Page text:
Apple Inc. (NASDAQ:AAPL)’s tax strategy received the official OK from the Securities and Exchange Commission this week. But after all the nasty things that were set by Sen. Carl Levin and others at the Senate Permanent Investigations Subcommittee, why is it that the company passed the SEC’s inspection?
Forbes contributor Robert W. Wood offers a few ideas.
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Apple’s not as aggressive as others
The SEC sent a letter stating that it wouldn’t take any action against Apple Inc. (NASDAQ:AAPL) in connection with its tax strategies. Wood claims that the company’s strategies are “less aggressive than others.” He notes that when CEO Tim Cook testified before the Senate subcommittee, he tried to put some distance between Apple and well-known tax dodging techniques.
According to Wood, Apple’s income sourcing is “probably fine,” even though lawmakers had plenty to say about it. One of the biggest problems for the company is Apple Operations International, a subsidiary located in Ireland. Another issue that was raised was whether the company “fairly attributes income” through what is, basically, corporate forum shopping.
Can anyone blame Apple?
Wood believes that tax laws need a big overhaul because companies like Apple Inc. (NASDAQ:AAPL) are able to get away with the things that it does. Everything the company does is legal, even though Sen. Levin and Sen. John McCain claim that it dodged taxes on $44 billion over the course of the last four years.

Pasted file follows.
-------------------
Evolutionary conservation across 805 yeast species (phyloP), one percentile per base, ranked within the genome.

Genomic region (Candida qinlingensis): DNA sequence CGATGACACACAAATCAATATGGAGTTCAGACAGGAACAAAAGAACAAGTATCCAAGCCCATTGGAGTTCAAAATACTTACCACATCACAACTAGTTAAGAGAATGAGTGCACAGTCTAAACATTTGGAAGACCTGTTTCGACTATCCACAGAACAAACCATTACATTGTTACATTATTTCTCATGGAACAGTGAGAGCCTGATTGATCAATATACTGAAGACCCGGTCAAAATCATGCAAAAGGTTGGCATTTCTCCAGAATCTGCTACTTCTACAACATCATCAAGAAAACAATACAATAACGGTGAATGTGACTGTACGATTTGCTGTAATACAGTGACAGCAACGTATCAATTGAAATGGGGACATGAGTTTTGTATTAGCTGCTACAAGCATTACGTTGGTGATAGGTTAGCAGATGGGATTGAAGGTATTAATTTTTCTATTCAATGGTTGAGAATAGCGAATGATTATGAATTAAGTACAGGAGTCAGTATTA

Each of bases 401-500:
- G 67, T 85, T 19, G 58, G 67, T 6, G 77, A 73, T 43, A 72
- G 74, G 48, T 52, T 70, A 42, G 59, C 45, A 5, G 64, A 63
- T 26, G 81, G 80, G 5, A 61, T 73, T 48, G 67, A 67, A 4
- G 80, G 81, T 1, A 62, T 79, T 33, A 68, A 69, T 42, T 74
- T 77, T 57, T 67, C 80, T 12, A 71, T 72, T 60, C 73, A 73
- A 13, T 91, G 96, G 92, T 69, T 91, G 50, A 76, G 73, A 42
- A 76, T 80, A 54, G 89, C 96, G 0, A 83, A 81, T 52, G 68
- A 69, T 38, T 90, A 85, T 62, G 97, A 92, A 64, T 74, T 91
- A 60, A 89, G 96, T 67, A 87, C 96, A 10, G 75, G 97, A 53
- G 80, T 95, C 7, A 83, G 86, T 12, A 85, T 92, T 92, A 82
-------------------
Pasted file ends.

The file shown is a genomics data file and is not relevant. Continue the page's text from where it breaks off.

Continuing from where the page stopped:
And with the 35 percent corporate tax on repatriating cash, it’s far cheaper for Apple to borrow money for whatever it wants to do rather than bring that cash home. So he thinks the company’s strategies just make sense since they’re legal.
Apple just joined the club
And then there’s the fact that Apple Inc. (NASDAQ:AAPL) isn’t the only major corporation to use such strategies. Microsoft Corporation (NASDAQ:MSFT) and Hewlett-Packard Company (NYSE:HPQ) faced investigations of their own about a year ago.
So will U.S. officials be changing tax laws any time soon? He doesn’t think so, and he’s probably right. The government can’t even agree on funding to keep itself open, so when would it have time to revise tax laws?